Zenith and Land Rover just showed us why cars and watches go hand in hand
We’re in Paris to see the first fruit of Zenith and Land Rover’s newly kindled partnership, a tasteful Range Rover-inspired edition of the traditional El Primero chronograph. We’ve also been given the chance to quiz Jean-Claude Biver, president of the LVMH Group’s watch division under which Zenith resides (who curiously spends his spare time as a hobbyist cheese-maker) as well as Aldo Magada, the current CEO of Zenith, and Gerry McGovern, Land Rover’s design director, about what we’re told will be an enduring alliance.
So how does a forward-thinking brand such as Land Rover spot synergies with one of the most traditional of Swiss watch manufacturers, and vice versa? “If you own a luxury Range Rover, you probably own a luxury watch,” comments McGovern. “Zenith appealed because it’s very well respected in its industry, in the same way the Range Rover is.” Magada concurs, labelling the SUV a milestone much like El Primero, the world’s first automatic chronograph. Incidentally, the Range Rover and the El Primero were both born in 1969, though this was, Biver admits, a useful coincidence only realised after the deal was struck.
An inextricable link
The inextricable relationship between watches and cars; that intriguing juxtaposition between something very small and jewel-like and a comparatively huge vehicle – is one on which more and more brands are capitalising – Breitling and Bentley, for example. “Let’s be honest, people don’t need luxury premium vehicles or watches,” says McGovern. “Your phone will tell the time better than any mechanical movement can. The difference is, people desire them, and it’s all about having an emotional connection, and owning something that you cherish.” All three experts agreed that the connection to a watch is, arguably, even stronger than a car because of its direct connection to the skin.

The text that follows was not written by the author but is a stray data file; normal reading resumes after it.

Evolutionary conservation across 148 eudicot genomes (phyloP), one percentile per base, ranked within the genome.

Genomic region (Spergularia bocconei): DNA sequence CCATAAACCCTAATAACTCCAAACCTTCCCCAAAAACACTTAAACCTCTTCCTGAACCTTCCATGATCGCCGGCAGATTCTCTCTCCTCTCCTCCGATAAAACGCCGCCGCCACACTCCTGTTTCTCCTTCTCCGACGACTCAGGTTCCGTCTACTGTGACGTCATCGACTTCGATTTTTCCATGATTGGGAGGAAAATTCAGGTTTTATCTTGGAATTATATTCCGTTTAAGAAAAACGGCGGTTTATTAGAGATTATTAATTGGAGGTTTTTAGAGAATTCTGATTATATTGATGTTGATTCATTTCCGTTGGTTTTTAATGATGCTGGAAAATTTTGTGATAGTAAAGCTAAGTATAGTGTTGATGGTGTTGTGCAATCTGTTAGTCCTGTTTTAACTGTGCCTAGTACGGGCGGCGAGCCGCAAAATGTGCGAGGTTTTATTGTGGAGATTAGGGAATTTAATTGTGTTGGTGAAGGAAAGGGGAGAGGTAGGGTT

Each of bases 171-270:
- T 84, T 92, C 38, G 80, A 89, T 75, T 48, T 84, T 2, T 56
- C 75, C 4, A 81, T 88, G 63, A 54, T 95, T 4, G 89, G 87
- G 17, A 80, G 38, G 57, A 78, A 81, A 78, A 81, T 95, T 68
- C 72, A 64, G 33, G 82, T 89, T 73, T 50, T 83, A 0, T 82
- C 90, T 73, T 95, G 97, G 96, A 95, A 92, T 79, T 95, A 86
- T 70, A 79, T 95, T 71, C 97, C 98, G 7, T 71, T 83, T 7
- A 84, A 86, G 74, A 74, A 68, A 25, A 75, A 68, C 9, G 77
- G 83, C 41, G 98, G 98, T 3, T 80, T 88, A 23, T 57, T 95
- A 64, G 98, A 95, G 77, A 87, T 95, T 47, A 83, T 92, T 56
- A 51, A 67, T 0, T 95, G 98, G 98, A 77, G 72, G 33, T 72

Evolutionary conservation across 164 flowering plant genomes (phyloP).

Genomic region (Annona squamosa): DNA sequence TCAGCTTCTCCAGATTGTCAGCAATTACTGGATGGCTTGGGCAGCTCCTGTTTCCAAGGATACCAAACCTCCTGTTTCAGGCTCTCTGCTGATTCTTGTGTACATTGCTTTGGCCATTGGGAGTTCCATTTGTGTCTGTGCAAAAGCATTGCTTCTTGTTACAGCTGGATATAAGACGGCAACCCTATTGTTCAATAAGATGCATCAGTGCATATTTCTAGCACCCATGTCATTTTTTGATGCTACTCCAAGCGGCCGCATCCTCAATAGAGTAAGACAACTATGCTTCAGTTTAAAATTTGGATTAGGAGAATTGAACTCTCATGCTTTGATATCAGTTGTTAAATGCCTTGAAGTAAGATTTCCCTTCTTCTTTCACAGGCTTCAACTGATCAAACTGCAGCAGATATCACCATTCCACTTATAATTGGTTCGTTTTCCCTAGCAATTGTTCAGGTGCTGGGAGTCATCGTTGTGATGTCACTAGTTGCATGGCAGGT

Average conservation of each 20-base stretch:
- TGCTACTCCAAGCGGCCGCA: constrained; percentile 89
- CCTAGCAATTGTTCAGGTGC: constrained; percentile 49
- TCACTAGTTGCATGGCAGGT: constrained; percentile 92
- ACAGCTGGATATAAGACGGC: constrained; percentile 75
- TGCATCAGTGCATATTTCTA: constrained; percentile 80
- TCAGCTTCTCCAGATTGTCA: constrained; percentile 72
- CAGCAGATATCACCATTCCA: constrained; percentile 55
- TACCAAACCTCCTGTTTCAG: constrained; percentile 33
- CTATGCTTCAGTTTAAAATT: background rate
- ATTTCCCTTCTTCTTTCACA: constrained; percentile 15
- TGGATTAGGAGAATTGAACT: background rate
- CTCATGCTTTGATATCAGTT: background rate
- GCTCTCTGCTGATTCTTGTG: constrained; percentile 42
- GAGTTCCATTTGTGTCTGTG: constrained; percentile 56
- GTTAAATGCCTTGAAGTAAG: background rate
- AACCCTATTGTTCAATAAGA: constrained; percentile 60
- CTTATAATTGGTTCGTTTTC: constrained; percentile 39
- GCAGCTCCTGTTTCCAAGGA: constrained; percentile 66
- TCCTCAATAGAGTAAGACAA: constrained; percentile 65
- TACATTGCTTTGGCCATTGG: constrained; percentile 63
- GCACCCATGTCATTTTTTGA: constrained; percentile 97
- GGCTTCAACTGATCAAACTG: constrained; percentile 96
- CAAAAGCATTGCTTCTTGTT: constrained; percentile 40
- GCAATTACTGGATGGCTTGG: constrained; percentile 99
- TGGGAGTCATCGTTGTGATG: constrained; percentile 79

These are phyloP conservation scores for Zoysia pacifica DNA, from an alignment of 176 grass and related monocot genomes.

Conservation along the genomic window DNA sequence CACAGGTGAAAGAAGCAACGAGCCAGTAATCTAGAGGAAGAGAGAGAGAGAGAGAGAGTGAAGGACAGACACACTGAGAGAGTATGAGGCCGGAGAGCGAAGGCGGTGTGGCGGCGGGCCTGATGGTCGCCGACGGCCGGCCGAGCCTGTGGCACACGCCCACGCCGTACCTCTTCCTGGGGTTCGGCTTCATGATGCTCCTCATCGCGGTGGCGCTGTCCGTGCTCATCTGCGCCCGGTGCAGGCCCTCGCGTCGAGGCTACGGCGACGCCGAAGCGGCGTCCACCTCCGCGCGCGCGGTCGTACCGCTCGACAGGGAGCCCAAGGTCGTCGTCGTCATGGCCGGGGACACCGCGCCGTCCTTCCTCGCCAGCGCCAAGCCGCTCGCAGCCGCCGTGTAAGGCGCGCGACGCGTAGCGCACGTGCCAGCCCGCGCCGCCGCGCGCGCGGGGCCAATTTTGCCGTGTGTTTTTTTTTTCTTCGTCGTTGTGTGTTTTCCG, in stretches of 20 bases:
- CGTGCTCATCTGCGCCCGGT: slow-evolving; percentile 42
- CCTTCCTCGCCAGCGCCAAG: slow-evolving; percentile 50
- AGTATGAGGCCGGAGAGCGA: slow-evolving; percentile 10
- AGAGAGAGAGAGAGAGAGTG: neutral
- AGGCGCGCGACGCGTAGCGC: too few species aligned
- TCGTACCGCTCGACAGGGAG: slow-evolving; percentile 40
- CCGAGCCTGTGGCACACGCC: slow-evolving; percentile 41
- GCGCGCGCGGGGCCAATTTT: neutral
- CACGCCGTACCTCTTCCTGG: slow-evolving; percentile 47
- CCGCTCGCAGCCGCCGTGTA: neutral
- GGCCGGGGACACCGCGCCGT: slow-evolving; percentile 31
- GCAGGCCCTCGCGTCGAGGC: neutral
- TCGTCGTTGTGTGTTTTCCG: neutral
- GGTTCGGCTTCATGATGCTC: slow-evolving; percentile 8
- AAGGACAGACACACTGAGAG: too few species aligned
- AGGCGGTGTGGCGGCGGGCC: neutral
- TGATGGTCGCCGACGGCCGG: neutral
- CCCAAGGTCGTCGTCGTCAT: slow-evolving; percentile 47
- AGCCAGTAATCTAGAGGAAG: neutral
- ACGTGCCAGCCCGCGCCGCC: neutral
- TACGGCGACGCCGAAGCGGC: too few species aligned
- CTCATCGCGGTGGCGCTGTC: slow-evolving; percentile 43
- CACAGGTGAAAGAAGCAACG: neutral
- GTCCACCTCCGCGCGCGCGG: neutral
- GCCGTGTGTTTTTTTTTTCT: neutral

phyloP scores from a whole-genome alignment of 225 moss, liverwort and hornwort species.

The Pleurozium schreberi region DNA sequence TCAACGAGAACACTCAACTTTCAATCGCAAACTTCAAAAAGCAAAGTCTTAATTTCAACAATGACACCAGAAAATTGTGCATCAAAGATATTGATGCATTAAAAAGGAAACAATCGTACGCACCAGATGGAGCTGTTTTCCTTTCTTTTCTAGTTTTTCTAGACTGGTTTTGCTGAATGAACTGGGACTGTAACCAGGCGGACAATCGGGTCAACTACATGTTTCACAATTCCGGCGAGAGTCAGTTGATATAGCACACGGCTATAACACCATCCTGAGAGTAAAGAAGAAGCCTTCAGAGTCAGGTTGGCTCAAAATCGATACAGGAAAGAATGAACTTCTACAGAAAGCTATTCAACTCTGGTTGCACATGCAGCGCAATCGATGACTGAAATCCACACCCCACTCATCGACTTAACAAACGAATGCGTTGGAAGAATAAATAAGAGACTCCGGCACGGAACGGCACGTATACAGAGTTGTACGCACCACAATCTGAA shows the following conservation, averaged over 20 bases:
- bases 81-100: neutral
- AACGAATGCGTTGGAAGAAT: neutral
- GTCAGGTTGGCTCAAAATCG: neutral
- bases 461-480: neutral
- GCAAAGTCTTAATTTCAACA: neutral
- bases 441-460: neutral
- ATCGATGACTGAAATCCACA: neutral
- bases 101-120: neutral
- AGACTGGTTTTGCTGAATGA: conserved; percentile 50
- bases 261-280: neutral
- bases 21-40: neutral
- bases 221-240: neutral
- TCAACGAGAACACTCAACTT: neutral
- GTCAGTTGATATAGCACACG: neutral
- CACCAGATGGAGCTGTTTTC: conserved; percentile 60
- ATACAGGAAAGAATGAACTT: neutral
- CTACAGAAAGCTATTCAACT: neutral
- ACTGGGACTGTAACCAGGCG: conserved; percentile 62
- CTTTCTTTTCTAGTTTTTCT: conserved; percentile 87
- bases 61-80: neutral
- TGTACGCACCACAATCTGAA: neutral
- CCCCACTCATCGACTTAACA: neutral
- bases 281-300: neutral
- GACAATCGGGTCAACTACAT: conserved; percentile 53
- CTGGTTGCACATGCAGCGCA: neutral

The Zenith and Range Rover tie-up came about after a chance meeting between Biver and McGovern at the beginning of this year, after which months of consultation between the two teams ensued. “We didn’t want to fundamentally change the El Primero, rather think of ways to give it that Range Rover twist – take the ceramised aluminium case, for example,” comments McGovern. “We tried to make it less complex, the same principle we abide by when designing our cars, particularly the interiors.”
A pragmatic approach
Magada is, understandably, pragmatic about the current fragile state of the Swiss watch industry. “Zenith has a specific issue. It is a niche brand, and in a lot of countries it’s too confidential. An association with Land Rover, a brand with great influence in regions such as the Middle East and America, will no doubt help us to introduce ourselves to these markets.” Is the El Primero a worthy counterpart to the Range Rover? As Magada concludes, “Just like you can use the car to go off-roading and to arrive at the opera in the same day, the Zenith is as at home on the sports field as it is at a fashion show in Paris.” Cars and watches – who’d have thought it?
Photos: Zenith, Range Rover, Corinna Fromm Communications